A European group of authors reviewed the literature to summarize the possible role of probiotics in the treatment of different gastrointestinal conditions and found that mainly by improving intestinal barrier function, these microorganisms may have beneficial effects in these diseases.
The human gastrointestinal system contains both resident and transient bacteria. One kind of the transient microbiota are probiotics, microorganisms administered for their health benefits. To keep the integrity of the intestinal wall, and therefore prevent inflammation, mucus is secreted to the lumen to separate bacteria from the wall. However, the effect of probiotics on barrier integrity and gastrointestinal disorders is not clear yet.
A European group of authors reviewed studies to find out how the administration of probiotics affected different gastrointestinal disorders and recently published their article in the British Journal of Nutrition.
It is hard to assess the effect of probiotics on gastrointestinal infections in human, but mice studies have shown that probiotics have a positive effect on infections in several ways: by producing metabolites that inhibit pathogens, by competing with pathogens for binding spaces on the intestinal wall, by inhibiting pathogen toxin synthesis, or by enhancing intestinal immune response. Authors summarized the role of probiotics in the therapy of different gastrointestinal conditions.
Endotoxaemia (higher amount of gut bacteria-derived molecules in the plasma) is associated with the onset and progression of metabolic diseases such as obesity and diabetes. Research has shown that probiotic supplementation enhances weight loss, improves glucose and fat metabolism and reduces the degree of endotoxemia, probably by improving intestinal barrier function.
Necrotising enterocolitis (NEC) is an inflammation that affects 5-10% of very low birth weight infants. The disease has a high mortality and often serious complications. Despite the fact that many studies have indicated a protective role of probiotics in the prevention of NEC (by improving the premature intestinal barrier function of these infants), medical experts still wait for big, multicentre studies to assess the role of probiotics in this disease.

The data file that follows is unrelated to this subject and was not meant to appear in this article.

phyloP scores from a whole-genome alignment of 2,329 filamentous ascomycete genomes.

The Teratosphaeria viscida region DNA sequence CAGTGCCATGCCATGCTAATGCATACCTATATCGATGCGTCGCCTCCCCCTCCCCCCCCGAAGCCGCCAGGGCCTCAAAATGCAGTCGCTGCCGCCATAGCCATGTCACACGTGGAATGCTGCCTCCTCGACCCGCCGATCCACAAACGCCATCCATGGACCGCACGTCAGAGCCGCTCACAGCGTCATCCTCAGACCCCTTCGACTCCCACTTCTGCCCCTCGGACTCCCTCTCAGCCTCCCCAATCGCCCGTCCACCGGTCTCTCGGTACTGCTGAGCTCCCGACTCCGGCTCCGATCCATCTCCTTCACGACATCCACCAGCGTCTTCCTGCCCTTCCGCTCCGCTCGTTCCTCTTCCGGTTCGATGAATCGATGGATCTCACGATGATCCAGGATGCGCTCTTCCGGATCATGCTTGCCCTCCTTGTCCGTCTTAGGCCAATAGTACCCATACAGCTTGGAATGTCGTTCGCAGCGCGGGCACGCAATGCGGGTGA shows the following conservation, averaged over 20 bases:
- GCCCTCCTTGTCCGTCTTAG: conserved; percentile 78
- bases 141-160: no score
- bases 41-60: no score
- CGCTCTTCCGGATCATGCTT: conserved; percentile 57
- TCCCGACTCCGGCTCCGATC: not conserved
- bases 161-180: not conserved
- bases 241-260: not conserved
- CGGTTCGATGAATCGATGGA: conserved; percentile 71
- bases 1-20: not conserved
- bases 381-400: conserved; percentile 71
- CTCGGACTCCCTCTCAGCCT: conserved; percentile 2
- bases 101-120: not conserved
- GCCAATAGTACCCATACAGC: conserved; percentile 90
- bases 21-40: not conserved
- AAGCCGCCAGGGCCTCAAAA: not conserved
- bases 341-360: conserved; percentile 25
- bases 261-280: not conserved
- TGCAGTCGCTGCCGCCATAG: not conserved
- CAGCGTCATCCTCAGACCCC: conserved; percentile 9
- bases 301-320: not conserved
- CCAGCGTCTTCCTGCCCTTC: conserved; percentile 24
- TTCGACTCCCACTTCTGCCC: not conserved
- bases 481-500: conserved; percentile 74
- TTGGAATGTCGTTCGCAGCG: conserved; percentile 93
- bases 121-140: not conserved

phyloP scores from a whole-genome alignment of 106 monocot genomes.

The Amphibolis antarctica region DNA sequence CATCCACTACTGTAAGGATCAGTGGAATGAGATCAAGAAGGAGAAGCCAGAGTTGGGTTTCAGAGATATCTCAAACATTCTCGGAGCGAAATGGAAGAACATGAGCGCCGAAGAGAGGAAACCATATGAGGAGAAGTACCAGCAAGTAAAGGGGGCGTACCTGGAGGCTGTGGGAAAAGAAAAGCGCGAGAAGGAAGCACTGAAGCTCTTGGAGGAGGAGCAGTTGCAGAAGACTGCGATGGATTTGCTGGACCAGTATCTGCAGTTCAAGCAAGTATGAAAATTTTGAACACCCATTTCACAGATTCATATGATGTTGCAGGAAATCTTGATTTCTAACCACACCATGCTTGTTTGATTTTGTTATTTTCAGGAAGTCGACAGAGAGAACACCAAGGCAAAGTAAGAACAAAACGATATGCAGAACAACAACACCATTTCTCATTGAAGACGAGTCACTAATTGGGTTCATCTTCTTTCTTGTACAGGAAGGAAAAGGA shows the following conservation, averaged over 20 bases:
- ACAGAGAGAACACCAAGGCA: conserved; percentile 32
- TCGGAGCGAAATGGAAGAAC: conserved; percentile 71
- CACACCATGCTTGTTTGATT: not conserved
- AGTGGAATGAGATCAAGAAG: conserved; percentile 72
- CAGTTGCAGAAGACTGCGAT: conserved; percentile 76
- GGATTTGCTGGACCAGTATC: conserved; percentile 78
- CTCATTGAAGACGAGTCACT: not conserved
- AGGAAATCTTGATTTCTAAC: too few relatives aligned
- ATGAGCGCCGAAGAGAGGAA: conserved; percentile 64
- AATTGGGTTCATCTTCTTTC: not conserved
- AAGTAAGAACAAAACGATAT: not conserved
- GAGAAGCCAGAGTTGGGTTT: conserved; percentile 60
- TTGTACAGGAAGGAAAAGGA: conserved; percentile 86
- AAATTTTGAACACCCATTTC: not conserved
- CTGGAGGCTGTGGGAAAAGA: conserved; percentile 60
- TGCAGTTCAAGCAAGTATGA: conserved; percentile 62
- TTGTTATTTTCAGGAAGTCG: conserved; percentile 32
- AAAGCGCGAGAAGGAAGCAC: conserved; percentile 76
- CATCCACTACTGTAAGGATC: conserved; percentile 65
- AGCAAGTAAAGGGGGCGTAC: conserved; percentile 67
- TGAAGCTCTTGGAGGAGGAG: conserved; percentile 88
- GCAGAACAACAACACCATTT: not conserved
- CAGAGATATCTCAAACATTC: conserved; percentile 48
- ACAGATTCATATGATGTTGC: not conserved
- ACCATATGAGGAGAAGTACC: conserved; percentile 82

Irritable bowel syndrome (IBS) is the association of abdominal discomfort and a change in stool characteristics. Impaired intestinal barrier function is often present and gut microbiota is often contributing. Probiotics may be able to improve symptoms in this condition, but further research is needed to identify the best treatment options.
Inflammatory bowel diseases (IBDs): Crohn`s disease (CD) and ulcerative colitis (UC) are serious idiopathic inflammatory conditions of the intestines. The role of probiotics in the therapy of IBDs is not clear, as different studies used different combinations of microorganisms. However, some trials have shown beneficial effects of probiotic supplementation on UC remission and prevention of pouchitis (a common postoperative complication in the operative treatment of UC).
It seems that impaired intestinal barrier function is a key element in the development of most gastrointestinal diseases and by altering the barrier function, probiotics may be able to improve many of these conditions. However, further research is needed to identify the most effective microorganisms and doses.
Written By: Dr. Fanni R. Eros